When we first started doing percutaneous coronary intervention (PCI) when I was a brand-new fellow, aspirin and heparin were our treatment strategies, but we still noted that a high percentage of patients ended up having clots form and all sorts of other problems. We needed something more. Basic scientists started studying platelets, a major cause of thrombosis in the coronary arteries, and identified a glycoprotein (GP) IIb/IIIa receptor that turned out to be the final common activation pathway in platelet aggregation. The first GP IIb/IIIa inhibitor was abciximab (ReoPro), which binds permanently to the GP IIb/IIIa receptor. We added abciximab to acute coronary syndrome patients and even stable patients, with a significant reduction in ischemic complications after PCI. However, there was a significant increase in bleeding complications. Several studies went on to show that if a GP IIb/IIIa receptor inhibitor is on board, we don’t need to give as much heparin. We started using less heparin and experienced less bleeding, but there were problems with abciximab. Abciximab induces antibodies that can react with platelets — the platelet count can plummet and cause thrombocytopenia, and if your patient has bleeding complications, abciximab takes more than a day to wear off. People worked to find other GP IIb/IIIa receptor antagonists, and eptifibatide (Integrilin) and tirofiban (Aggrastat) were tested, found to be beneficial, and approved by the FDA. Both eptifibatide and tirofiban were also less expensive than abciximab. At our center, we generally used eptifibatide until the P2Y12 receptor antagonists came along: clopidogrel (Plavix), which was followed by prasugrel (Effient) and ticagrelor (Brilinta). P2Y12 receptor antagonists are very effective in reducing stent thrombosis and worked during the acute phase as well. The question became, is a GP IIb/IIIa receptor antagonist needed if we are already using dual antiplatelet therapy with a P2Y12 receptor inhibitor? We also had the option of bivalirudin, which is a direct thrombin inhibitor and doesn’t activate platelets like heparin does. At Intermountain, we had significant experience with GP IIb/IIIa receptor antagonists and didn’t particularly want to stop their use. We also did not want to preload all patients with dual antiplatelet therapy, because if patients end up going to surgery, they might have significant bleeding complications. I never did fully jump on the bandwagon for the use of bivalirudin, but some people in our institution did. It turned out that almost half of our physicians used bivalirudin and the other half used eptifibatide. When eptifibatide pricing went up, Medicure offered tirofiban at a more cost-effective price than eptifibatide. Our pharmacy wanted to lower costs and contacted us in cardiology to see if we could determine any differences between eptifibatide and tirofiban. We ultimately concluded that tirofiban and eptifibatide work in an almost identical manner, so we agreed to make the switch to tirofiban.2 Then came the idea that maybe once dual antiplatelet therapy is on board, the recommended long-term infusions of a GP IIb/IIIa receptor antagonist aren’t necessary. It was self-evident that continuing the long-term infusion meant patients were more likely to have increased bleeding complications. So, perhaps if patients were loaded on dual antiplatelet therapy with aspirin and a P2Y12 inhibitor, we might not need to leave them on a long-term infusion of a GP IIb/IIIa receptor antagonist. The BRIEF-PCI trial looked at reducing the long-term infusion, concluding that at least in stable patients, it could be done.3 We embraced that result and were impressed to find a low incidence of bleeding complications when using a short-term eptifibatide infusion or just bolus alone if patients were loaded with dual antiplatelet therapy. We went on to publish a paper concluding this strategy worked well and led to significantly fewer bleeding complications.4 At our center, we have been using tirofiban as a short-term infusion unless the patient is very high risk, such as when there is a high intraluminal thrombus burden, and then we use the long-term infusion.5 There were also patients at our center who had been receiving bivalirudin instead, contemporaneous with tirofiban patients. We decided to do an observational analysis. We went on to compare patients with coronary artery disease who underwent PCI having received either scheduled, planned tirofiban with short-term infusion or planned bivalirudin, which most of the time was without any use of a GP IIb/IIIa receptor antagonist. We analyzed the data to determine safety and efficacy outcomes (Table 1). STAIR showed very low bleeding complications in both groups, significantly lower than in the past, but there were even lower bleeding complications in the heparin (ACT targeted of ~200 seconds) plus tirofiban group. This group received either bolus alone or bolus plus short-term infusion, meaning 4-6 hours or less of tirofiban before it was stopped, resulting in lower bleeding than the bivalirudin group. Overall major adverse cardiac events (MACE) were fairly similar between bivalirudin and short-term infusion of tirofiban, but the tirofiban group demonstrated a significant reduction in mortality. The HEAT-PPCI study6, published in 2014 (STAIR patient data spanned the period of January 1, 2013 to October 11, 2016), concluded that perhaps bivalirudin was not much different than heparin, and so bivalirudin, because it was expensive, lost its luster. Today, we don’t use much bivalirudin anymore, but we do use quite a bit of tirofiban. There was about a 13% incidence of a GP IIb/IIIa antagonist use in some of the bivalirudin studies6-9 — in which the plan was to not use these antagonists, but when patients ran into trouble, operators ended up using it anyway. I don’t want to have to bail out patients. I want them to do well right from the beginning. If I give a bolus alone or a bolus with a very short infusion, the risk of bleeding complications is extremely low and it eliminates most risk of having to do a bailout, because patients are already safely on a GP IIb/IIIa receptor inhibitor.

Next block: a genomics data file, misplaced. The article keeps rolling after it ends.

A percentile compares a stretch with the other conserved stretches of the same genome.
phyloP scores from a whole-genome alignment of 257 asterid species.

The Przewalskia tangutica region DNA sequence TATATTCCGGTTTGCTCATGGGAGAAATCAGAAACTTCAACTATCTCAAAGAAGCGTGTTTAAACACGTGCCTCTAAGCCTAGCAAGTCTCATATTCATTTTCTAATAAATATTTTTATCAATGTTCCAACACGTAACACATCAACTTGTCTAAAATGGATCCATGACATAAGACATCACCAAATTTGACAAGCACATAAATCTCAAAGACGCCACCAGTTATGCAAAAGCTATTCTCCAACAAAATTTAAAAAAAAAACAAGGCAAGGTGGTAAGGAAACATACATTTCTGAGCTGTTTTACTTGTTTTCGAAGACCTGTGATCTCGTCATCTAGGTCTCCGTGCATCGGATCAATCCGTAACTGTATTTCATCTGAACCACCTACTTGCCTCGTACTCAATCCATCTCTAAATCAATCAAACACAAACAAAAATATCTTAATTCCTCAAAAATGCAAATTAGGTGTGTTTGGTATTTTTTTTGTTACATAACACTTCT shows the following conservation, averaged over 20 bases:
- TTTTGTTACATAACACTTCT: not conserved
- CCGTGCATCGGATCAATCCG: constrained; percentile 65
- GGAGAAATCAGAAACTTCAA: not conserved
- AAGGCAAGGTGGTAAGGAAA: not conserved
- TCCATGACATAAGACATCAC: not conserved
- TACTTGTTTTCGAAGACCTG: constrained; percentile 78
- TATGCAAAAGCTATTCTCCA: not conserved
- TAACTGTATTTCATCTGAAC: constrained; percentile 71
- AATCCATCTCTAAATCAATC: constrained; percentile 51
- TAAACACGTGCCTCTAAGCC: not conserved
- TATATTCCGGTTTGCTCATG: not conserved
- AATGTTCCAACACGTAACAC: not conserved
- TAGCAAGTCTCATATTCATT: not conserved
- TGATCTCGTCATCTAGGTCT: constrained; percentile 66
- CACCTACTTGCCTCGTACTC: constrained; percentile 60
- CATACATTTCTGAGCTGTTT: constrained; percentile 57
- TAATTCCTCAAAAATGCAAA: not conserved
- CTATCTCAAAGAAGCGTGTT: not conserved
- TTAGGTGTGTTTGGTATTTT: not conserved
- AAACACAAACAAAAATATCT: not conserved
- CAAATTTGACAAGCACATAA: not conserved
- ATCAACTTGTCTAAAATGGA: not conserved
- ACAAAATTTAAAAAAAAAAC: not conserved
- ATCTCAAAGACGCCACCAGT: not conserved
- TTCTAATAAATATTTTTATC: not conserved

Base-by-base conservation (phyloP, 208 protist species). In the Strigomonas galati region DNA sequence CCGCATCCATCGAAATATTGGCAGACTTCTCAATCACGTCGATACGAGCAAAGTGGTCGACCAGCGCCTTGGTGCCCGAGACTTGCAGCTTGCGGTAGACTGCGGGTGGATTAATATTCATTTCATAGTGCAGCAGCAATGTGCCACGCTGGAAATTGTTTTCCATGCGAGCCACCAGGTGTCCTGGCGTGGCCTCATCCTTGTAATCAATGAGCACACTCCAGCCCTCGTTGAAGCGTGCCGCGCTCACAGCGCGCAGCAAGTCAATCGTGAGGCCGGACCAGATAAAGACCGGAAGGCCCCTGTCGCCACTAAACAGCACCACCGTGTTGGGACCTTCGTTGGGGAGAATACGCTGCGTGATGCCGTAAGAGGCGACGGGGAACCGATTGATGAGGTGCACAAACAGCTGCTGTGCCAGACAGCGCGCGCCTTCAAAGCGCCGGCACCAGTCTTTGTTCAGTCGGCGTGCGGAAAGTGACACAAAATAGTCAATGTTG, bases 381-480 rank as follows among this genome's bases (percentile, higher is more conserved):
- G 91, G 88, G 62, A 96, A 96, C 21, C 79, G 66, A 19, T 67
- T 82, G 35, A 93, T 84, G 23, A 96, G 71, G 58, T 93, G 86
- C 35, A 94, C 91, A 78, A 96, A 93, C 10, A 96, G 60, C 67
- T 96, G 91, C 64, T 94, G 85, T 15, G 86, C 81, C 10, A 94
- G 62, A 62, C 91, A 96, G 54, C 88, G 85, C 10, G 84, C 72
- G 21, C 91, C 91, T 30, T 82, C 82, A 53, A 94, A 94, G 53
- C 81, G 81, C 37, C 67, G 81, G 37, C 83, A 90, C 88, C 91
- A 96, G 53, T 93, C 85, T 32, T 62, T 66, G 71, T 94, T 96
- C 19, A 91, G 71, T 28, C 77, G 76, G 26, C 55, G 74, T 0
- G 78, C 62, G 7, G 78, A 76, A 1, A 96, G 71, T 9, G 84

What was the categorization of bleeding complications used in the STAIR registry?